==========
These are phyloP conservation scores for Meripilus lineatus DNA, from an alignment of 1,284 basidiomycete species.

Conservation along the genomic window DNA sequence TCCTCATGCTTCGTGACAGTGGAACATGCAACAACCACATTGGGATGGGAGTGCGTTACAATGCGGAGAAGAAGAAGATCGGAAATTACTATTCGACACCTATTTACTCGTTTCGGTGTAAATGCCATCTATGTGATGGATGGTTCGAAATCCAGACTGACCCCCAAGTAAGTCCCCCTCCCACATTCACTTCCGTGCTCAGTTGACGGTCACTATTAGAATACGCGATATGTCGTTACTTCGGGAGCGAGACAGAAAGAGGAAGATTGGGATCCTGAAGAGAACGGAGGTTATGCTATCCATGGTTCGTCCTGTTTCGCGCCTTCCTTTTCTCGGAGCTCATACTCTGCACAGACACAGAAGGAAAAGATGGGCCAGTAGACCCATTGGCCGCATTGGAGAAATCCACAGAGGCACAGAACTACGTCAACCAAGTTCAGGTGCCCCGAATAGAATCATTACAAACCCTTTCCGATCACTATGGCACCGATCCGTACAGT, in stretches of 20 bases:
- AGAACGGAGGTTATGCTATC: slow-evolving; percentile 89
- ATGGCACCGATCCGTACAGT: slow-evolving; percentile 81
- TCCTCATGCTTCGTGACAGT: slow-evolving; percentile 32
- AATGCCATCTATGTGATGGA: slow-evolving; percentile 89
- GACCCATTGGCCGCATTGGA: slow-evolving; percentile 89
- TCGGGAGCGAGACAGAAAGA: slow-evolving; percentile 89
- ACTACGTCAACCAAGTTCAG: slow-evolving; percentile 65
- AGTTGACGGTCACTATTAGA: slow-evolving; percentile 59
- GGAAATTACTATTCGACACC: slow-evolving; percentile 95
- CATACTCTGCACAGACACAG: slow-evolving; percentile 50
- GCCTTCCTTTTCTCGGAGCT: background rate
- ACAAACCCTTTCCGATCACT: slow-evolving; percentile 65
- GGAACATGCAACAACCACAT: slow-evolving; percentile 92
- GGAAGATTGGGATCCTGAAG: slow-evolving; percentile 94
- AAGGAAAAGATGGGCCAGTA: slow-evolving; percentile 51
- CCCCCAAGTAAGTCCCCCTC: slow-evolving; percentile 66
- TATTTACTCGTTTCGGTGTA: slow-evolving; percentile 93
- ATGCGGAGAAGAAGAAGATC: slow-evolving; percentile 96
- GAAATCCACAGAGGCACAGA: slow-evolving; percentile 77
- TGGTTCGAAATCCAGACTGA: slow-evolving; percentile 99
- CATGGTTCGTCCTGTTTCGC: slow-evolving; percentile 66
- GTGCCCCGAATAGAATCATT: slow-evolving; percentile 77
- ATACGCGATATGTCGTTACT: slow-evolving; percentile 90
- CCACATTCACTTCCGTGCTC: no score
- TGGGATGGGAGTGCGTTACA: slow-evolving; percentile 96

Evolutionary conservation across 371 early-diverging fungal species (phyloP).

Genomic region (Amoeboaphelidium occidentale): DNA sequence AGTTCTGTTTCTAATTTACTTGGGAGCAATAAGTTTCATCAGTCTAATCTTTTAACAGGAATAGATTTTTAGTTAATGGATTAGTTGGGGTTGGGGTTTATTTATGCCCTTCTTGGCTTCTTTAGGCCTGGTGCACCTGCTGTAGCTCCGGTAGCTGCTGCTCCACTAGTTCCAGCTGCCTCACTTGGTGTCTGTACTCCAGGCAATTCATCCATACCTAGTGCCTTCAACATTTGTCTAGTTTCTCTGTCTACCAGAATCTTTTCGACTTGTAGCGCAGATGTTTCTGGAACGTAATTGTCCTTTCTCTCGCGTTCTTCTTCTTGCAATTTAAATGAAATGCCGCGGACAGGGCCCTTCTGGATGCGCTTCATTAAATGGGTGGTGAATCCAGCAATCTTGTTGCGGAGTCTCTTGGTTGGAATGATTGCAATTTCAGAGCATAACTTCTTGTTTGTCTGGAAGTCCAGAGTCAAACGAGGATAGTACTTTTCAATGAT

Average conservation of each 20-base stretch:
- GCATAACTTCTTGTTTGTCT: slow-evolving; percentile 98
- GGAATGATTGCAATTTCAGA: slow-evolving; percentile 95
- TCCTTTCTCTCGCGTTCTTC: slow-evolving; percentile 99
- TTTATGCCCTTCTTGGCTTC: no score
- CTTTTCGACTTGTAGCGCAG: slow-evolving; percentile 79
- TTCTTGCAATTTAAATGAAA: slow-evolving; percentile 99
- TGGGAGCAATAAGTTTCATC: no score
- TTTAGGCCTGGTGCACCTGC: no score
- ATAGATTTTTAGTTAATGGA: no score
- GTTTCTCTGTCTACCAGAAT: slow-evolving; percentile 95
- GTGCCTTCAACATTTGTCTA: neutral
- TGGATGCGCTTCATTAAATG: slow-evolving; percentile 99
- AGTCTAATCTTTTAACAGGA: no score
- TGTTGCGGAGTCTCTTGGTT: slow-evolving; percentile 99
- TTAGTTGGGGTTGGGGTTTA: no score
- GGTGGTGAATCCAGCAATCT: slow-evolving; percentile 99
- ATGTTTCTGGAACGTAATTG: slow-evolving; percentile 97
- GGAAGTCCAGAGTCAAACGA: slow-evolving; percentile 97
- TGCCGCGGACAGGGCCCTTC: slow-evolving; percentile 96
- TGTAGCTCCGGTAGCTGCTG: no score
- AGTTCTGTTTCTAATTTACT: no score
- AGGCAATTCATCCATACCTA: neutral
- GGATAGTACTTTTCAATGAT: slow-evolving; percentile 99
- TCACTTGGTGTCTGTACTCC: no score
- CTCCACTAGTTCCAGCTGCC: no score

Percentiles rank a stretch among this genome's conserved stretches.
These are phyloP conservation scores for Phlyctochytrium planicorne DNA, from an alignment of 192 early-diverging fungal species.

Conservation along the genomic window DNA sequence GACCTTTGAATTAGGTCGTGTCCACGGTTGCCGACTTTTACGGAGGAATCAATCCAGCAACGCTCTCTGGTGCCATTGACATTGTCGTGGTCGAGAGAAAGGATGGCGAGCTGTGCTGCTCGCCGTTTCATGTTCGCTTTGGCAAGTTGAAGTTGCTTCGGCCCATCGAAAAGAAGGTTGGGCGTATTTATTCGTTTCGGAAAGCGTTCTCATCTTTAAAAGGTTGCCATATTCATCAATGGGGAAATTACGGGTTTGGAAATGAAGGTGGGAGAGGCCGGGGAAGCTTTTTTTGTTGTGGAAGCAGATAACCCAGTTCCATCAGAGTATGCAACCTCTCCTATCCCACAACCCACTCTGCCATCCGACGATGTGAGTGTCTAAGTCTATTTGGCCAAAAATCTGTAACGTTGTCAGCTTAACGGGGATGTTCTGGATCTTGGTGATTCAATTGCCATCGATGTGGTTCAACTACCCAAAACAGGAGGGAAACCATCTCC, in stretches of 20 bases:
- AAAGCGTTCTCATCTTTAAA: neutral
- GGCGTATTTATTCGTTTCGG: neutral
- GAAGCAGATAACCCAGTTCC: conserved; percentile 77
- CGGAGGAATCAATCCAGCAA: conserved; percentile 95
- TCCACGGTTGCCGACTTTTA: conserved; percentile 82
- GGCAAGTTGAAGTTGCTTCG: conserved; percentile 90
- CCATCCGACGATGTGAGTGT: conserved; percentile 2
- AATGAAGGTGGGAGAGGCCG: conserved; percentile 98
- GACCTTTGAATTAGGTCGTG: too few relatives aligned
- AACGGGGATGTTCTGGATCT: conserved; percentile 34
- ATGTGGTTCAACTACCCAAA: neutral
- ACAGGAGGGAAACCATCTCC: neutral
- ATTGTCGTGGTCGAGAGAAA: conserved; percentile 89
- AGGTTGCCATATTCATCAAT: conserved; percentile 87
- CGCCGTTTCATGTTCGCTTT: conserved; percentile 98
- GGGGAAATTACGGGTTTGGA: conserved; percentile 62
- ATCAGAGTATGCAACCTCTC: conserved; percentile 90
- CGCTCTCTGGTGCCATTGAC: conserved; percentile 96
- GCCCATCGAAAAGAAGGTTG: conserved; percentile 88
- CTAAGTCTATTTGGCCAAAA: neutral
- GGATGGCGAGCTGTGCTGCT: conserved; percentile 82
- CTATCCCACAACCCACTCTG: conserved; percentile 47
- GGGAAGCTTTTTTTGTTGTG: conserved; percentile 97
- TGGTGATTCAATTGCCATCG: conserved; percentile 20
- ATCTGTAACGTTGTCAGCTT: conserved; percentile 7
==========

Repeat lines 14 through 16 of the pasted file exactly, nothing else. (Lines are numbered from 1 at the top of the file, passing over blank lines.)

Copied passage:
- ACAAACCCTTTCCGATCACT: slow-evolving; percentile 65
- GGAACATGCAACAACCACAT: slow-evolving; percentile 92
- GGAAGATTGGGATCCTGAAG: slow-evolving; percentile 94